3 Vegan Myths Debunked

Don't believe everything you hear.
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More and more people are following vegan diets, but the myths still abound when it comes to veganism. Gather ’round and we’ll fill you in on the real facts behind the three biggest myths about vegan diets.

First things first. Vegan diets aren’t lacking in protein by default. And if you find that yours is, the solution couldn’t be easier – or tastier. Our Vegan Protein gives your muscles a healthy serving of protein that packs real plant power. Pea, hemp, rice, and sunflower protein: all the best, and only the best of the plant-based protein sources.

What is Veganism?

Veganism means abstaining from all animal products. Besides no longer consuming food from animal sources, some people also stop using all animal products, avoiding clothes or shoes made from animals – such as wool and leather – and makeup containing animal products (like honey or carmine red). Two of the main reasons to move towards veganism: Concern for animal welfare and a desire to reduce the negative environmental effects of raising animals for their meat. People also assume that a vegan diet is healthier. 600,000 people in the UK currently follow a vegan diet, and that number is growing. So it’s worth taking a moment to explain the reality behind the most widely spread myths about veganism.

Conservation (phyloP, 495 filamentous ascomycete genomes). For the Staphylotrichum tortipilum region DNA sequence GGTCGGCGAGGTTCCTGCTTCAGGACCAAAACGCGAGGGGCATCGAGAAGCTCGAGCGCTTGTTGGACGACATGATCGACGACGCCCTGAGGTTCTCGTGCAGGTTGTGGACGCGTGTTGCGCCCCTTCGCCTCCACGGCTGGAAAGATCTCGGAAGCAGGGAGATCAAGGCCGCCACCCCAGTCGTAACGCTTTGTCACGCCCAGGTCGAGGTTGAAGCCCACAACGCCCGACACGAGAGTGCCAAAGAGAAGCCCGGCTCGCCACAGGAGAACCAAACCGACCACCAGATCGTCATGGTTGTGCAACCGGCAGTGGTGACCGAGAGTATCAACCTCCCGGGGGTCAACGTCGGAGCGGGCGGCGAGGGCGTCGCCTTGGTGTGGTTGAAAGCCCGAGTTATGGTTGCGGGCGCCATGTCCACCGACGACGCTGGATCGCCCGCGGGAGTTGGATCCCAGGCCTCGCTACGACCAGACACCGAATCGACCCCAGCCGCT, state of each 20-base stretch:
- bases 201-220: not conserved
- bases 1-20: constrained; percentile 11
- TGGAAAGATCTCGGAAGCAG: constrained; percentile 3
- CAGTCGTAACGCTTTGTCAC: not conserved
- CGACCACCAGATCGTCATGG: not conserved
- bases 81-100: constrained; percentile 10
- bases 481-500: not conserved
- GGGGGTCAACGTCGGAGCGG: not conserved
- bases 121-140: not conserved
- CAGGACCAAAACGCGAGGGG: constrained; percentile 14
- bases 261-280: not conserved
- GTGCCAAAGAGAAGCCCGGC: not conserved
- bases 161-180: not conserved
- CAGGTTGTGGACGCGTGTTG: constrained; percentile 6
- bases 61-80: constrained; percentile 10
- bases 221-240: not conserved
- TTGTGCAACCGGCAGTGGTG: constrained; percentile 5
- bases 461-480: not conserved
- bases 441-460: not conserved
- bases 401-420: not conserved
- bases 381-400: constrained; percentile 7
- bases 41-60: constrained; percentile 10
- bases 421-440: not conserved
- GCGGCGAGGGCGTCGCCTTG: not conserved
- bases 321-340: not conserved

Let’s Blast These 3 Vegan Myths

#1 Vegan Diets Have No Variety

Fruit, vegetables, legumes, nuts, seeds, & kernels: With all these options, veganism is anything but one-note! Shifting to a vegan diet does require a conscious change to your eating habits. When you shift to veganism, animal products like meat, milk, and cheese will be replaced by fresh produce, as well as nuts and seeds.

If you cook with a wide variety of plants, and make sure you eat lots of fresh fruit and vegetables, whole grains, good fats, and give your body enough plant-based protein, your vegan diet can cover all the shades of the rainbow – and the flavors, too.